The big social media sites and other apps that most people trust with their information offer privacy controls, so make sure you use them. Every once in a while, check your settings and see if you’re OK with how your data is being used or how much information you’re sharing with other people, including potential advertisers. If you’re not happy, change it up! For more info about privacy settings see The eSafety Guide

On an iPhone you can go to Settings > Privacy to check which tracking and advertising options are active and which ones you would like to limit. For an Android phone, go to Settings > Privacy and find the Ads section to opt in or out of the ad preferences. Although this may not limit the amount of ads you see, it will make them less personally targeted, if that’s what you prefer.  

Different apps and online platforms have their own tracking and advertising settings you can manage and change as well, such as Facebook, Instagram, TikTok, Twitter, Snapchat and YouTube. Check out The eSafety Guide for more information.

Be careful about who you add as a friend online

When you get a friend or follow request from someone you don’t know, check their profile. See if you have any mutual friends. If you’re feeling unsure, delete the request! Just like you’d find it weird if a stranger stopped you on the street, don’t let them follow your online profile. Take a look at our advice about unsafe or unwanted contact for more information.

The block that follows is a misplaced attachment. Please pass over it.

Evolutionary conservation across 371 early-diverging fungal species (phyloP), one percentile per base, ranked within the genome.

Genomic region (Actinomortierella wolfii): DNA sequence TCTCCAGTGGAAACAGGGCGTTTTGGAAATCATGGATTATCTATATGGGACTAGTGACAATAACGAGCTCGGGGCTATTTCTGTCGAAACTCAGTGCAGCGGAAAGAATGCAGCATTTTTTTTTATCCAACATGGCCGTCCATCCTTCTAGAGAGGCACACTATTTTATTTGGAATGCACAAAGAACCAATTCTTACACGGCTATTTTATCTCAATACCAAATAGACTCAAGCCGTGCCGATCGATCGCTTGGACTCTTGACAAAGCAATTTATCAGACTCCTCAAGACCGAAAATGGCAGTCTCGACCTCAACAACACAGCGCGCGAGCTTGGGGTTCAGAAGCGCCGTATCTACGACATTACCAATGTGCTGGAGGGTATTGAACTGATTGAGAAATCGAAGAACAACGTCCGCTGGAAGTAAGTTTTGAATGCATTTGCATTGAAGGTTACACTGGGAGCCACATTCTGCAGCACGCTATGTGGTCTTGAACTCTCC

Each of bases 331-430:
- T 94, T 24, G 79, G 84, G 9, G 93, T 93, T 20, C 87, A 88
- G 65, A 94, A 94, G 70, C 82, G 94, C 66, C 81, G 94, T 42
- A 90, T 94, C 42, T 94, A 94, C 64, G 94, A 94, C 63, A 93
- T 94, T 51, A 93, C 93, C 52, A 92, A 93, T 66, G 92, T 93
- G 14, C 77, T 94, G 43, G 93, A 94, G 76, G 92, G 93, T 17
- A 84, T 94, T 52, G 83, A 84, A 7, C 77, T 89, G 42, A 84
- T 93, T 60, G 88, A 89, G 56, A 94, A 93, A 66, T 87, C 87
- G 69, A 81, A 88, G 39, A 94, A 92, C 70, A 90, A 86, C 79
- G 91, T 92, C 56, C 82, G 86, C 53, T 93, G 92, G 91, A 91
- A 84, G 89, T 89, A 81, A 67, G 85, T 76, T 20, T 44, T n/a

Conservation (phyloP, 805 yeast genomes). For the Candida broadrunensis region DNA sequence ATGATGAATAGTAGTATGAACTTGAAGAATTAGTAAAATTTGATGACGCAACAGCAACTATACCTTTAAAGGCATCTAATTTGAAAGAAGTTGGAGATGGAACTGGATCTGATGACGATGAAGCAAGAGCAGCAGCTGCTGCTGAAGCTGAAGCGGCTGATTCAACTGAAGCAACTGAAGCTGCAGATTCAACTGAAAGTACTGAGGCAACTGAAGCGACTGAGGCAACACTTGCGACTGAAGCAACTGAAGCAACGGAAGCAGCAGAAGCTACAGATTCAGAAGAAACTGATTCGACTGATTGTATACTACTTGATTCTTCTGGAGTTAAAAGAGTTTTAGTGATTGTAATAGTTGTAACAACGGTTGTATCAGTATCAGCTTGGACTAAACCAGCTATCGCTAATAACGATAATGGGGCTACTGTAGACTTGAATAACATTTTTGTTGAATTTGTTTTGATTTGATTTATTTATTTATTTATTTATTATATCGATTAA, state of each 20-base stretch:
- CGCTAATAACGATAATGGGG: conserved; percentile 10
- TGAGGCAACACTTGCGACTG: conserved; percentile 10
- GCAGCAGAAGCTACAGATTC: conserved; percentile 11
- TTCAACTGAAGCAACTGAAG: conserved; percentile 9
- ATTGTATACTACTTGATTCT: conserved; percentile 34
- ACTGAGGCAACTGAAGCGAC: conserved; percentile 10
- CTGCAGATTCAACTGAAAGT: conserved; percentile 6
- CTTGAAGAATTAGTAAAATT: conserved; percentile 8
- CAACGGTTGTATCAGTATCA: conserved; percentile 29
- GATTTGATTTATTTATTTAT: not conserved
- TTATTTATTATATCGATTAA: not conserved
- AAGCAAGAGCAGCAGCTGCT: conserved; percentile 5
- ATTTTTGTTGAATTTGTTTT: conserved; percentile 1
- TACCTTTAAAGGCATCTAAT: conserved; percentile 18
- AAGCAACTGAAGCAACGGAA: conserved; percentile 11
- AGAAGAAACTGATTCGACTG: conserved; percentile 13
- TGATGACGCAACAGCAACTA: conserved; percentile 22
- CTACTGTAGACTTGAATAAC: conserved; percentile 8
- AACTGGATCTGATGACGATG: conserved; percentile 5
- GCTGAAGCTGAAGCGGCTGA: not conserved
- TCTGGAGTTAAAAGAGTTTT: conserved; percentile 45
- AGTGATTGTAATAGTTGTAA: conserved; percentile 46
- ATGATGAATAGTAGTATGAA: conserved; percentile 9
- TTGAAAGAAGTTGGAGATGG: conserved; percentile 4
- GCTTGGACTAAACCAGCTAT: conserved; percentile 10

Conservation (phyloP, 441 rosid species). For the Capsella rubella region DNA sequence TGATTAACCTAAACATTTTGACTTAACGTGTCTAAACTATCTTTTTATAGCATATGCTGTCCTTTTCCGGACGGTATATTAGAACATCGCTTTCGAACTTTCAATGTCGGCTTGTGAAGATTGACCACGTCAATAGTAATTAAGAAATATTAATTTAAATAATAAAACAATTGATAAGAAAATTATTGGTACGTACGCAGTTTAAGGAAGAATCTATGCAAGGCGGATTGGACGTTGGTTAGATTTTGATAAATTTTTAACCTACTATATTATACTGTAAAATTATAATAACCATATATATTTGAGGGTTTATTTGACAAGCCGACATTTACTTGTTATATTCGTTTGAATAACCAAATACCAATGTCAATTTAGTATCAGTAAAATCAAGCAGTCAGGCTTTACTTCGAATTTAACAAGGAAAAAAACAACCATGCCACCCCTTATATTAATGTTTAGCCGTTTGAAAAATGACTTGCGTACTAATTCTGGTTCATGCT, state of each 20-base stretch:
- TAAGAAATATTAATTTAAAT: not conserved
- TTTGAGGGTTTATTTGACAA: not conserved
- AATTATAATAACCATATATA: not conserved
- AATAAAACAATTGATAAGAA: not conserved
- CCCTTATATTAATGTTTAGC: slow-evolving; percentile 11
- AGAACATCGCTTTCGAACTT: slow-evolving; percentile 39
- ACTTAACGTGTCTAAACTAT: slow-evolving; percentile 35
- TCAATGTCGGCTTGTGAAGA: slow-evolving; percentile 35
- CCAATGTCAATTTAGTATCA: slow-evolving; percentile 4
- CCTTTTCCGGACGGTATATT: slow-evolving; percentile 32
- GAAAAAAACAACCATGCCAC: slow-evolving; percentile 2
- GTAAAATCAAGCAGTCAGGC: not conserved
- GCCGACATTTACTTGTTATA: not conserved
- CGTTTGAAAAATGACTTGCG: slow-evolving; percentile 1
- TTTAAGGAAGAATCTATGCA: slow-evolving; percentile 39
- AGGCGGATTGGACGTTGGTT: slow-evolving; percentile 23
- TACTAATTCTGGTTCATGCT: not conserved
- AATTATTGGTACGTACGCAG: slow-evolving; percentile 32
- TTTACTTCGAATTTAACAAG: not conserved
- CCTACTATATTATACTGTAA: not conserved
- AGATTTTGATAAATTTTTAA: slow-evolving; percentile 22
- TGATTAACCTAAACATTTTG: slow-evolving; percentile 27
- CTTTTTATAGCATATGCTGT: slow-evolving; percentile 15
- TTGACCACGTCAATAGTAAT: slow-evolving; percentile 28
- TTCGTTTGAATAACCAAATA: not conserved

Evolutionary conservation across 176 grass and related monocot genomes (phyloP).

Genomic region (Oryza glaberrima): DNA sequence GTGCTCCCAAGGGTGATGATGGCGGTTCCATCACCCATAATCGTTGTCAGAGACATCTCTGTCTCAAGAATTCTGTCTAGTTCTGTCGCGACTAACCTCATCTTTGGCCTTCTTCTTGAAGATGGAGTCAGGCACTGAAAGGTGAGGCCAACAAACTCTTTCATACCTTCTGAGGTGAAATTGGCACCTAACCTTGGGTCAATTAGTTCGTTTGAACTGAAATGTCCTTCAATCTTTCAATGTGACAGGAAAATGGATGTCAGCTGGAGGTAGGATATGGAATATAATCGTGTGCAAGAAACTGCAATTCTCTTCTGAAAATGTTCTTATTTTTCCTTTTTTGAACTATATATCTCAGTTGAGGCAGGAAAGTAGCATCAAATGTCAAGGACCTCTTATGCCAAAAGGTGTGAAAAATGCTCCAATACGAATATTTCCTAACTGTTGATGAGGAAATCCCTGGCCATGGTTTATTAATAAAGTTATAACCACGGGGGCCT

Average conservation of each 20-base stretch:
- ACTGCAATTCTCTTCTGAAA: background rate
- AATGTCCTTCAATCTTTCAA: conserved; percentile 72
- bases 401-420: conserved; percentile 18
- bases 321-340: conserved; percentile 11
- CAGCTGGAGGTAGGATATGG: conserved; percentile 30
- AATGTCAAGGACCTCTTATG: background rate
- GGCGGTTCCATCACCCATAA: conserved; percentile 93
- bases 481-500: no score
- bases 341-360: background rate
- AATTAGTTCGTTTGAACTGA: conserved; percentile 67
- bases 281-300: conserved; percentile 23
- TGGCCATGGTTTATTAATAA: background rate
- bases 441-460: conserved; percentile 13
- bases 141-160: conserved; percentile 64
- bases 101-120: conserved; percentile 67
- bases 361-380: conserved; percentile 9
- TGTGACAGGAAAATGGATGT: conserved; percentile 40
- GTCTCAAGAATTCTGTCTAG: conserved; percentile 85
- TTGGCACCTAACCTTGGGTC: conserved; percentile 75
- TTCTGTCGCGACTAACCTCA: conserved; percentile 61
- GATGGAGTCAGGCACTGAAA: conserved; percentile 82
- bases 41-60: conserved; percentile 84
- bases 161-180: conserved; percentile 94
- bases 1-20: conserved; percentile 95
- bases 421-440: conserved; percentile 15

What should I do if my personally identifiable information is misused or stolen? 

Stay calm. First things first: if your data has been misused or stolen, understand that it’s not your fault. The person who used your information without your consent is the one who did the wrong thing. 

Log yourself out of your accounts on all devices. This will log everyone out – including the person who’s using your information. 

Change your passphrases on your accounts. Right after you log out of your accounts, log in on a safe device and update your passphrase to something new and secure. 

Check your accounts for any suspicious activity. Check to see if anything has changed or seems out of place. Hackers and scammers may not take advantage of your personally identifiable information straight away. Keeping an eye out for suspicious transactions, emails or other forms of contact can help you understand if and how your information is being misused.